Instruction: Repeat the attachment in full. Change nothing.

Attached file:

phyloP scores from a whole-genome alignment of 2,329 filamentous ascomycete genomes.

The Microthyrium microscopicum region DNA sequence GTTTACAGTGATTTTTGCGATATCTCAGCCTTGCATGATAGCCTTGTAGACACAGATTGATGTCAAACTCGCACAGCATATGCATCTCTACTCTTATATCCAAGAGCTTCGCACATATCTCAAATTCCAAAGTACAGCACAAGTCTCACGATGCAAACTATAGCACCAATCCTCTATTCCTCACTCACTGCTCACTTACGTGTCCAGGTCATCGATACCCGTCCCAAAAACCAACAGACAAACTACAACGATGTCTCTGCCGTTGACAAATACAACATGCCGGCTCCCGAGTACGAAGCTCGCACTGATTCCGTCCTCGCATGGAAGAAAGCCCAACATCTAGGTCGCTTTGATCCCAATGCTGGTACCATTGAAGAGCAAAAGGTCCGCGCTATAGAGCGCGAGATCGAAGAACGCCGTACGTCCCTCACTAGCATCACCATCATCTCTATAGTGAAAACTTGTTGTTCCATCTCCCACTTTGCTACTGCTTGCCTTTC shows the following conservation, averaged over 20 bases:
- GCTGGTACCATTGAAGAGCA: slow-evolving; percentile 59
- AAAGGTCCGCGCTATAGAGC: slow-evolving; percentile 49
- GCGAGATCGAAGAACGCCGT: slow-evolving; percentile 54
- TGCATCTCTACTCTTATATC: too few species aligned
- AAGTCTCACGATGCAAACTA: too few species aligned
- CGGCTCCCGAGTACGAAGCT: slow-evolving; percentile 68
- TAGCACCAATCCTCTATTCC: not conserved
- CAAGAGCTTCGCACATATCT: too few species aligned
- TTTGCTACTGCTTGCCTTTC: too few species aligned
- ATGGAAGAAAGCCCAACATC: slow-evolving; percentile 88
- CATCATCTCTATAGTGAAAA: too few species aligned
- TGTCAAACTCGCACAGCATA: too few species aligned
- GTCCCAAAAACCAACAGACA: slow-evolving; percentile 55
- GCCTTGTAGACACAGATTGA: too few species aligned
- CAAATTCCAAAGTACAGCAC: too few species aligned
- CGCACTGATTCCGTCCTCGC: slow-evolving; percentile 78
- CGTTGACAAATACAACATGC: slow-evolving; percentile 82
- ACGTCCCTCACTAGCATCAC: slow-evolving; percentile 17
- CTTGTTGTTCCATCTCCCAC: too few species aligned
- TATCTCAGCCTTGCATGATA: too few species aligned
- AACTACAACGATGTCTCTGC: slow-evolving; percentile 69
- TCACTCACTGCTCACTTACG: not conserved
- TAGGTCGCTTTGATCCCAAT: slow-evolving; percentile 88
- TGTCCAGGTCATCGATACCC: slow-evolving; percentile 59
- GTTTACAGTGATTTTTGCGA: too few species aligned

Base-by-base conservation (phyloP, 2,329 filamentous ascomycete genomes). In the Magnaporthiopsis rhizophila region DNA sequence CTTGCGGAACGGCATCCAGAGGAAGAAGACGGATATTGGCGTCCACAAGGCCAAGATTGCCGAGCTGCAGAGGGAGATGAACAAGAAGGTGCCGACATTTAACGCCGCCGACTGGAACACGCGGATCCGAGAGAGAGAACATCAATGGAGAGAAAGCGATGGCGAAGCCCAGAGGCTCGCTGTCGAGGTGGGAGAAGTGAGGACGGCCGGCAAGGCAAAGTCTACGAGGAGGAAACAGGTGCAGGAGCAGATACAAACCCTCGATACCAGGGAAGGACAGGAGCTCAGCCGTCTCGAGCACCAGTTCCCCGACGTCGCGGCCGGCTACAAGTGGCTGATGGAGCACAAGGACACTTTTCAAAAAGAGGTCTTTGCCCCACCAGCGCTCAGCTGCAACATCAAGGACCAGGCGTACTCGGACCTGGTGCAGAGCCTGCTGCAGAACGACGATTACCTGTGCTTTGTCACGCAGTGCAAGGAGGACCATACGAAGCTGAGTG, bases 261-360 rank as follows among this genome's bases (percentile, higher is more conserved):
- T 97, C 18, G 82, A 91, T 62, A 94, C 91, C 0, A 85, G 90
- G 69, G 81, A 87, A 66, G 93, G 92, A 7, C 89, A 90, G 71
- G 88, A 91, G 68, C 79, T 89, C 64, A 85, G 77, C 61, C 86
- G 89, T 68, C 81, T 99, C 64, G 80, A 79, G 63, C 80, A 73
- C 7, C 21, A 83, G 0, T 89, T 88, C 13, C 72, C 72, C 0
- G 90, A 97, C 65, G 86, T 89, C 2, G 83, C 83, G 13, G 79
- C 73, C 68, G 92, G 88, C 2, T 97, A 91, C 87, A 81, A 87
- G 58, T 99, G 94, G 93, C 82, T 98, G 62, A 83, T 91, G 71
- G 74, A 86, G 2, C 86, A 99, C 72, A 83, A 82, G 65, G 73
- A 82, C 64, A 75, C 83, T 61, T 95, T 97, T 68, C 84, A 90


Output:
phyloP scores from a whole-genome alignment of 2,329 filamentous ascomycete genomes.

The Microthyrium microscopicum region DNA sequence GTTTACAGTGATTTTTGCGATATCTCAGCCTTGCATGATAGCCTTGTAGACACAGATTGATGTCAAACTCGCACAGCATATGCATCTCTACTCTTATATCCAAGAGCTTCGCACATATCTCAAATTCCAAAGTACAGCACAAGTCTCACGATGCAAACTATAGCACCAATCCTCTATTCCTCACTCACTGCTCACTTACGTGTCCAGGTCATCGATACCCGTCCCAAAAACCAACAGACAAACTACAACGATGTCTCTGCCGTTGACAAATACAACATGCCGGCTCCCGAGTACGAAGCTCGCACTGATTCCGTCCTCGCATGGAAGAAAGCCCAACATCTAGGTCGCTTTGATCCCAATGCTGGTACCATTGAAGAGCAAAAGGTCCGCGCTATAGAGCGCGAGATCGAAGAACGCCGTACGTCCCTCACTAGCATCACCATCATCTCTATAGTGAAAACTTGTTGTTCCATCTCCCACTTTGCTACTGCTTGCCTTTC shows the following conservation, averaged over 20 bases:
- GCTGGTACCATTGAAGAGCA: slow-evolving; percentile 59
- AAAGGTCCGCGCTATAGAGC: slow-evolving; percentile 49
- GCGAGATCGAAGAACGCCGT: slow-evolving; percentile 54
- TGCATCTCTACTCTTATATC: too few species aligned
- AAGTCTCACGATGCAAACTA: too few species aligned
- CGGCTCCCGAGTACGAAGCT: slow-evolving; percentile 68
- TAGCACCAATCCTCTATTCC: not conserved
- CAAGAGCTTCGCACATATCT: too few species aligned
- TTTGCTACTGCTTGCCTTTC: too few species aligned
- ATGGAAGAAAGCCCAACATC: slow-evolving; percentile 88
- CATCATCTCTATAGTGAAAA: too few species aligned
- TGTCAAACTCGCACAGCATA: too few species aligned
- GTCCCAAAAACCAACAGACA: slow-evolving; percentile 55
- GCCTTGTAGACACAGATTGA: too few species aligned
- CAAATTCCAAAGTACAGCAC: too few species aligned
- CGCACTGATTCCGTCCTCGC: slow-evolving; percentile 78
- CGTTGACAAATACAACATGC: slow-evolving; percentile 82
- ACGTCCCTCACTAGCATCAC: slow-evolving; percentile 17
- CTTGTTGTTCCATCTCCCAC: too few species aligned
- TATCTCAGCCTTGCATGATA: too few species aligned
- AACTACAACGATGTCTCTGC: slow-evolving; percentile 69
- TCACTCACTGCTCACTTACG: not conserved
- TAGGTCGCTTTGATCCCAAT: slow-evolving; percentile 88
- TGTCCAGGTCATCGATACCC: slow-evolving; percentile 59
- GTTTACAGTGATTTTTGCGA: too few species aligned

Base-by-base conservation (phyloP, 2,329 filamentous ascomycete genomes). In the Magnaporthiopsis rhizophila region DNA sequence CTTGCGGAACGGCATCCAGAGGAAGAAGACGGATATTGGCGTCCACAAGGCCAAGATTGCCGAGCTGCAGAGGGAGATGAACAAGAAGGTGCCGACATTTAACGCCGCCGACTGGAACACGCGGATCCGAGAGAGAGAACATCAATGGAGAGAAAGCGATGGCGAAGCCCAGAGGCTCGCTGTCGAGGTGGGAGAAGTGAGGACGGCCGGCAAGGCAAAGTCTACGAGGAGGAAACAGGTGCAGGAGCAGATACAAACCCTCGATACCAGGGAAGGACAGGAGCTCAGCCGTCTCGAGCACCAGTTCCCCGACGTCGCGGCCGGCTACAAGTGGCTGATGGAGCACAAGGACACTTTTCAAAAAGAGGTCTTTGCCCCACCAGCGCTCAGCTGCAACATCAAGGACCAGGCGTACTCGGACCTGGTGCAGAGCCTGCTGCAGAACGACGATTACCTGTGCTTTGTCACGCAGTGCAAGGAGGACCATACGAAGCTGAGTG, bases 261-360 rank as follows among this genome's bases (percentile, higher is more conserved):
- T 97, C 18, G 82, A 91, T 62, A 94, C 91, C 0, A 85, G 90
- G 69, G 81, A 87, A 66, G 93, G 92, A 7, C 89, A 90, G 71
- G 88, A 91, G 68, C 79, T 89, C 64, A 85, G 77, C 61, C 86
- G 89, T 68, C 81, T 99, C 64, G 80, A 79, G 63, C 80, A 73
- C 7, C 21, A 83, G 0, T 89, T 88, C 13, C 72, C 72, C 0
- G 90, A 97, C 65, G 86, T 89, C 2, G 83, C 83, G 13, G 79
- C 73, C 68, G 92, G 88, C 2, T 97, A 91, C 87, A 81, A 87
- G 58, T 99, G 94, G 93, C 82, T 98, G 62, A 83, T 91, G 71
- G 74, A 86, G 2, C 86, A 99, C 72, A 83, A 82, G 65, G 73
- A 82, C 64, A 75, C 83, T 61, T 95, T 97, T 68, C 84, A 90